The murder of Collette Aram took place before DNA testing was available. Hutchinson was interviewed as part of the original investigation. If the investigation were taking place today Hutchinson would be asked for a DNA sample and there would be no need to call on a database containing DNA from his relatives.
The number of old unsolved cases like this one, where DNA evidence could still provide a clue, is finite and must be few in number and dwindling. These cases hardly provide a justification for the expense of maintaining a huge DNA database, let alone the interference with civil liberties.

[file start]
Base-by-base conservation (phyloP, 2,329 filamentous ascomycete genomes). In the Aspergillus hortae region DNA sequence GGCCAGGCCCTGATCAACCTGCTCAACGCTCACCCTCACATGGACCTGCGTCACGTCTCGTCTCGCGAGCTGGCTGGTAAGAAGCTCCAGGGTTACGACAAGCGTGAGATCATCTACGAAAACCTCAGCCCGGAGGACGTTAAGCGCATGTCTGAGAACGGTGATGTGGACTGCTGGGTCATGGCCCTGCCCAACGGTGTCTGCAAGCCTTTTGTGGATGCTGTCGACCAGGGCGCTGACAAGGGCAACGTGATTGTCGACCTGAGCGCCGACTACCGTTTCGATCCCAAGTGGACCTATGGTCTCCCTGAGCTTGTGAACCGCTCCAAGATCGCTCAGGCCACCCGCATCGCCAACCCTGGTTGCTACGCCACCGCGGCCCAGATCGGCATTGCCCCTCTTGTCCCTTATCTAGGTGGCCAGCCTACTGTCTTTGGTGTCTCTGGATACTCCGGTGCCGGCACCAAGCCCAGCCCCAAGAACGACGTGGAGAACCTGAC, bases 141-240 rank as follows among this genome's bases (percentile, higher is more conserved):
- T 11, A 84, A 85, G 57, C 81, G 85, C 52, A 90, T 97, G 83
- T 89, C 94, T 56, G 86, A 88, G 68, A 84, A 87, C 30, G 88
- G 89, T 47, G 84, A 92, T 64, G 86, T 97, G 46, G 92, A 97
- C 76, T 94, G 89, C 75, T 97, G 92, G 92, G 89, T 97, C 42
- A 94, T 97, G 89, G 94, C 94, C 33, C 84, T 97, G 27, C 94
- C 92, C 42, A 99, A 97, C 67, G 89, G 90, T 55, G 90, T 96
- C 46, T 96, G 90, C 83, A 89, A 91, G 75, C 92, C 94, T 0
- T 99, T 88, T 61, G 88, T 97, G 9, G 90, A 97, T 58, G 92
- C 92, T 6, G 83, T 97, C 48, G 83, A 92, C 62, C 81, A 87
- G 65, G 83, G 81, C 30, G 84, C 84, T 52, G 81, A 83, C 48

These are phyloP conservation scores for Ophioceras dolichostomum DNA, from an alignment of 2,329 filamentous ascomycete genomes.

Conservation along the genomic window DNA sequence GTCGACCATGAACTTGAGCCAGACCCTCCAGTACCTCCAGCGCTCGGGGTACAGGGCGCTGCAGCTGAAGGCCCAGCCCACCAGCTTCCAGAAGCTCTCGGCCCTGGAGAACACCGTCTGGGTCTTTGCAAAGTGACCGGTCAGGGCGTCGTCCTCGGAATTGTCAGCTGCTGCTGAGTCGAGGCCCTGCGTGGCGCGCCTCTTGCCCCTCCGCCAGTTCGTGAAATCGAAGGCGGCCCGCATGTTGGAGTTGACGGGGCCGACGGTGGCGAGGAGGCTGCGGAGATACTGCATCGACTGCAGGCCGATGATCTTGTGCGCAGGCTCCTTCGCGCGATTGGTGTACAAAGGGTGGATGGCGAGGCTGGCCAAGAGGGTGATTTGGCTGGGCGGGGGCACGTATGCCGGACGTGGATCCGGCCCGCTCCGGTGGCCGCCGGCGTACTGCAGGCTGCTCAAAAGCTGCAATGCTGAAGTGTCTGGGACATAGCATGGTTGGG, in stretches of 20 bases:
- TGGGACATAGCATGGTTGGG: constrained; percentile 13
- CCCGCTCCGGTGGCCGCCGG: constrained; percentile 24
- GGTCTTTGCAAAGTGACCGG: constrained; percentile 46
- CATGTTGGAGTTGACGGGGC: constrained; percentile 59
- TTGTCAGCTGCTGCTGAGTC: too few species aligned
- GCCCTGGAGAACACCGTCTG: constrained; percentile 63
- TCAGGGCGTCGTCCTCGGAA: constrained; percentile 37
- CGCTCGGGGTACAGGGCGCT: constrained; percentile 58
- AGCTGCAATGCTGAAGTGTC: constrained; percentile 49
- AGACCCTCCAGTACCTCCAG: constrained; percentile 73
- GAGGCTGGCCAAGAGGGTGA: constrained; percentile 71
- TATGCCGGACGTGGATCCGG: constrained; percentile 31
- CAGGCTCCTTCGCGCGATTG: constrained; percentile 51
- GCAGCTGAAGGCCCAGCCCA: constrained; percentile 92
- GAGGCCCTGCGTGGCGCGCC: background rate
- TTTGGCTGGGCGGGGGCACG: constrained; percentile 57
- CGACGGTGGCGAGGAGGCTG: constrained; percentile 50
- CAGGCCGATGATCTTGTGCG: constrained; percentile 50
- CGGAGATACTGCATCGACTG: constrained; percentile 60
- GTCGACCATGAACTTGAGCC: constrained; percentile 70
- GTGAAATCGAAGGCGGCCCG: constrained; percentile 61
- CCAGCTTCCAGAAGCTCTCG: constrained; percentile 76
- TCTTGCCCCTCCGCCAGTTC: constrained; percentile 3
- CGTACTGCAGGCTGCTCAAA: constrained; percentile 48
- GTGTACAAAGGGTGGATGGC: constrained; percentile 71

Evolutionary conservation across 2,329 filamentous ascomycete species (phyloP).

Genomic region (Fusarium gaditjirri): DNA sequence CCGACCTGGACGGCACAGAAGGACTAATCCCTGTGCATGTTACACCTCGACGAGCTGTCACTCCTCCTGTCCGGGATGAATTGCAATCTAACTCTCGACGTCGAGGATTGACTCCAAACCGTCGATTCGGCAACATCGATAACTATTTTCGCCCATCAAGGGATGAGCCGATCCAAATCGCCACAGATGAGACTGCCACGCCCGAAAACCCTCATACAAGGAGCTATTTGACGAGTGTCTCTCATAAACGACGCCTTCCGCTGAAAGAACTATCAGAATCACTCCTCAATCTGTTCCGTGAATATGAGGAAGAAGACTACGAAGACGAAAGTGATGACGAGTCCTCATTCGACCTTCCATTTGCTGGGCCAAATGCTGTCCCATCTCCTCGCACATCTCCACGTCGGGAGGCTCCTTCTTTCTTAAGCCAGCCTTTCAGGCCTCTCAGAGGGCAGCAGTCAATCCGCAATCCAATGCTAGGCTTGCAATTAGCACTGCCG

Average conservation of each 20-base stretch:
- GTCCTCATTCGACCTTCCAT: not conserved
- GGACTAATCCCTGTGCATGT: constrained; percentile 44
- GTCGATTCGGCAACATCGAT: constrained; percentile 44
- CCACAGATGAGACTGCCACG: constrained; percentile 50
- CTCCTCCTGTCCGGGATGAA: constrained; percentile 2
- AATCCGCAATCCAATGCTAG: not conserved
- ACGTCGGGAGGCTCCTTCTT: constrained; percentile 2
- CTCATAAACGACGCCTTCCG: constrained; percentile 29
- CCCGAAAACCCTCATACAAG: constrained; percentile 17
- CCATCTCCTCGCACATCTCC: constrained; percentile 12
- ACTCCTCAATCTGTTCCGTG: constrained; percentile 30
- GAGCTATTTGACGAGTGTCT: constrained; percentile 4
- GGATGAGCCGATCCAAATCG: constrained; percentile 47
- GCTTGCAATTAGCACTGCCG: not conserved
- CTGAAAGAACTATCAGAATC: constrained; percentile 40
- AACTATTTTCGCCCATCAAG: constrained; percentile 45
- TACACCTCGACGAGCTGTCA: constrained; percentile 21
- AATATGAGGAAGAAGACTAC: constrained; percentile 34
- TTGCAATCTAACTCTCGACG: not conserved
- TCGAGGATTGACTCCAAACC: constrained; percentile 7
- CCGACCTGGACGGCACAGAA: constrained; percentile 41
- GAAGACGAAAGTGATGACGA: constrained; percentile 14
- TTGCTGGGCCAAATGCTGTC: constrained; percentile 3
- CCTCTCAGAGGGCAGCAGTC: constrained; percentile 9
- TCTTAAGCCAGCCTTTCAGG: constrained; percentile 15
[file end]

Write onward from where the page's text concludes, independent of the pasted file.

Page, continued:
It always seems to be this kind of case that results in calls for a DNA database, but despite tragic cases like Collette Aram's, Britain is an extraordinarily safe place. If you do become one of the few hundred people murdered each year it is most likely to be by someone close to you, who is easily identified. Despite the emphasis put on this type of crime by the press, you are probably more likely to win the National Lottery jackpot than be murdered by a stranger, which in itself makes the Hutchinson case a bad argument for a national database.